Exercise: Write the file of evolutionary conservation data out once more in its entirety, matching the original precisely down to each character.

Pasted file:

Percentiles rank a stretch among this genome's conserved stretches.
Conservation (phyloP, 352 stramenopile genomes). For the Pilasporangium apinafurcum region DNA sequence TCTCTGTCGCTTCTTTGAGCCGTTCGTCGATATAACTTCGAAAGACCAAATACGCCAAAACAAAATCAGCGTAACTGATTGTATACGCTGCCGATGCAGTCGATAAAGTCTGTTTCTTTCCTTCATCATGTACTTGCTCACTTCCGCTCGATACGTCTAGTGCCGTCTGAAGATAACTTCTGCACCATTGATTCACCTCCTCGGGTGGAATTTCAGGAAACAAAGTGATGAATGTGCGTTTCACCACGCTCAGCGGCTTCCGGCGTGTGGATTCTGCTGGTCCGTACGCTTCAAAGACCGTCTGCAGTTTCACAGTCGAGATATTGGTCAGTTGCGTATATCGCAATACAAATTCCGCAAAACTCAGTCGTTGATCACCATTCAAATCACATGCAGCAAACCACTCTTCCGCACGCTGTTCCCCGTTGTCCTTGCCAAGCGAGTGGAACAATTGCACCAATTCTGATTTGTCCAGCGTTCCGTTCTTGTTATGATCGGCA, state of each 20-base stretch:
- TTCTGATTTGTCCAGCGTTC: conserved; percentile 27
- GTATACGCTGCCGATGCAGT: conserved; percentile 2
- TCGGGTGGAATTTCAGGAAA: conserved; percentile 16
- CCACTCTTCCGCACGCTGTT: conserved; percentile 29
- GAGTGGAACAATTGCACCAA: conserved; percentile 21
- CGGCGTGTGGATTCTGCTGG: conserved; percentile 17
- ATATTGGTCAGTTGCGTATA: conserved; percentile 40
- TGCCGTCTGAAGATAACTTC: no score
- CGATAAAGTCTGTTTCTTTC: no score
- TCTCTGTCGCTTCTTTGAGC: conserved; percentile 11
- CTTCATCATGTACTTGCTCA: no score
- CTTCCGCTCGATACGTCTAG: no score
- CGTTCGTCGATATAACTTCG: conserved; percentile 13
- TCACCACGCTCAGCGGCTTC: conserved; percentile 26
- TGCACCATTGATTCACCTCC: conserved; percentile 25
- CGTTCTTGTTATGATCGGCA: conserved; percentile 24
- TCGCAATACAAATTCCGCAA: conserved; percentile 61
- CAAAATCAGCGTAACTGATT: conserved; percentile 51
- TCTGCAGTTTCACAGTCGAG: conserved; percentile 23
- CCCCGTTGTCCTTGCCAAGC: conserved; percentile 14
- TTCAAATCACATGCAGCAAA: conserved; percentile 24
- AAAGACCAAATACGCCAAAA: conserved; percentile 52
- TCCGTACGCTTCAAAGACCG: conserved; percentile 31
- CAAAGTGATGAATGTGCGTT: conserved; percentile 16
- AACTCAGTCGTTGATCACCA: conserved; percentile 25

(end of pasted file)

Percentiles rank a stretch among this genome's conserved stretches.
Conservation (phyloP, 352 stramenopile genomes). For the Pilasporangium apinafurcum region DNA sequence TCTCTGTCGCTTCTTTGAGCCGTTCGTCGATATAACTTCGAAAGACCAAATACGCCAAAACAAAATCAGCGTAACTGATTGTATACGCTGCCGATGCAGTCGATAAAGTCTGTTTCTTTCCTTCATCATGTACTTGCTCACTTCCGCTCGATACGTCTAGTGCCGTCTGAAGATAACTTCTGCACCATTGATTCACCTCCTCGGGTGGAATTTCAGGAAACAAAGTGATGAATGTGCGTTTCACCACGCTCAGCGGCTTCCGGCGTGTGGATTCTGCTGGTCCGTACGCTTCAAAGACCGTCTGCAGTTTCACAGTCGAGATATTGGTCAGTTGCGTATATCGCAATACAAATTCCGCAAAACTCAGTCGTTGATCACCATTCAAATCACATGCAGCAAACCACTCTTCCGCACGCTGTTCCCCGTTGTCCTTGCCAAGCGAGTGGAACAATTGCACCAATTCTGATTTGTCCAGCGTTCCGTTCTTGTTATGATCGGCA, state of each 20-base stretch:
- TTCTGATTTGTCCAGCGTTC: conserved; percentile 27
- GTATACGCTGCCGATGCAGT: conserved; percentile 2
- TCGGGTGGAATTTCAGGAAA: conserved; percentile 16
- CCACTCTTCCGCACGCTGTT: conserved; percentile 29
- GAGTGGAACAATTGCACCAA: conserved; percentile 21
- CGGCGTGTGGATTCTGCTGG: conserved; percentile 17
- ATATTGGTCAGTTGCGTATA: conserved; percentile 40
- TGCCGTCTGAAGATAACTTC: no score
- CGATAAAGTCTGTTTCTTTC: no score
- TCTCTGTCGCTTCTTTGAGC: conserved; percentile 11
- CTTCATCATGTACTTGCTCA: no score
- CTTCCGCTCGATACGTCTAG: no score
- CGTTCGTCGATATAACTTCG: conserved; percentile 13
- TCACCACGCTCAGCGGCTTC: conserved; percentile 26
- TGCACCATTGATTCACCTCC: conserved; percentile 25
- CGTTCTTGTTATGATCGGCA: conserved; percentile 24
- TCGCAATACAAATTCCGCAA: conserved; percentile 61
- CAAAATCAGCGTAACTGATT: conserved; percentile 51
- TCTGCAGTTTCACAGTCGAG: conserved; percentile 23
- CCCCGTTGTCCTTGCCAAGC: conserved; percentile 14
- TTCAAATCACATGCAGCAAA: conserved; percentile 24
- AAAGACCAAATACGCCAAAA: conserved; percentile 52
- TCCGTACGCTTCAAAGACCG: conserved; percentile 31
- CAAAGTGATGAATGTGCGTT: conserved; percentile 16
- AACTCAGTCGTTGATCACCA: conserved; percentile 25